Space Environmental Viewing and Analysis Network (SEVAN), is a worldwide network of identical particle detectors located at middle and low latitudes aimed to improve fundamental research of space weather conditions and to provide short- and long-term forecasts of the dangerous consequences of space storms. SEVAN detected changing fluxes of different species of secondary cosmic rays at different altitudes and latitudes, thus turning particle detector network into a powerful integrated device used to explore solar modulation effects. Till to now the SEVAN modules are installed at Aragats Space Environmental Centre in Armenia (3 units at altitudes 800, 2000 and 3200 m a.s.l.), Bulgaria (Moussala), Croatia and India (New-Delhi Univ.) and now started operation at Lomnitsky Schtit (Institute of Experimental Physics of Slovak Academy of Sciences, Kosice, Slovakia).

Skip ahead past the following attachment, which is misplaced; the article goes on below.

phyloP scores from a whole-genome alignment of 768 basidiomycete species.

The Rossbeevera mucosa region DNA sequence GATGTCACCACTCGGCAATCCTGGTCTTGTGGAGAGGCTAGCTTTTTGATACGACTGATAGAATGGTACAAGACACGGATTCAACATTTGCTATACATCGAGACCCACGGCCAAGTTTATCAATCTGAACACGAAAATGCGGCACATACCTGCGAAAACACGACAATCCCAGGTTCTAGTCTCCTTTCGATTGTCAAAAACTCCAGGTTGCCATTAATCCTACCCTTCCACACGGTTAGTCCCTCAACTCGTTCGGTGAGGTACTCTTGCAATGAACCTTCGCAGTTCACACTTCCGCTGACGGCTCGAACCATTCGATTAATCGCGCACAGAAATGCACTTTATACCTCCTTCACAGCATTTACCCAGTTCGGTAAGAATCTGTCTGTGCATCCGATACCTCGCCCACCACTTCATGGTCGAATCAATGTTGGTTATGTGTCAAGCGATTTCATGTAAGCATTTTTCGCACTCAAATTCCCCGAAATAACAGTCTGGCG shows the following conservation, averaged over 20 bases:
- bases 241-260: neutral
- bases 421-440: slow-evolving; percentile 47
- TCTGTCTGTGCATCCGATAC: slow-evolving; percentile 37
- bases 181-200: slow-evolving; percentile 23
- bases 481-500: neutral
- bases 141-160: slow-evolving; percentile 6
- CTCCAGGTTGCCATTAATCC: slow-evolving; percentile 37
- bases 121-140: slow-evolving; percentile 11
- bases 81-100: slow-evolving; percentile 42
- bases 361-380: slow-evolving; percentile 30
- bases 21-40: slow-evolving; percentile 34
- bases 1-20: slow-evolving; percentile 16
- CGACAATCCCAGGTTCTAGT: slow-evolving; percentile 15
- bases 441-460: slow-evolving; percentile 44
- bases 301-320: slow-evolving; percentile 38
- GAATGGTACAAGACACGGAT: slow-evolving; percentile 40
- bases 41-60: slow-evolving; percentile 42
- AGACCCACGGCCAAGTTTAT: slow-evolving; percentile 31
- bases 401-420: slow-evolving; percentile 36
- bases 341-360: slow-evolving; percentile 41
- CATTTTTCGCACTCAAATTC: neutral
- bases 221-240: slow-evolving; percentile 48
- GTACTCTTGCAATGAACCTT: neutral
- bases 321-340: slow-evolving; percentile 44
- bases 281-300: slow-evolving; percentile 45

SEVAN network provides following advantages upon existing detector networks measuring single species of secondary Cosmic rays:



          Cheap and simple operation;

         Probe different populations of primary cosmic rays with rigidities from 7 GV up to 20-30 GV;

         Reconstruct Solar Cosmic Ray spectra and determine position of the spectral “knees”;

         Classify Ground level Enhancements in   “neutron” or “proton” initiated events;

         Estimate and analyze correlation matrices among different fluxes;

       Significantly enlarge the reliability of Space Weather alerts due to detection of 3 particle fluxes instead of only one in existing neutron monitor and muon telescope world-wide networks. 

Recently SEVAN detectors were used for research of new high-energy phenomena originated in terrestrial atmosphere – Thunderstorm Ground Enhancements (TGEs).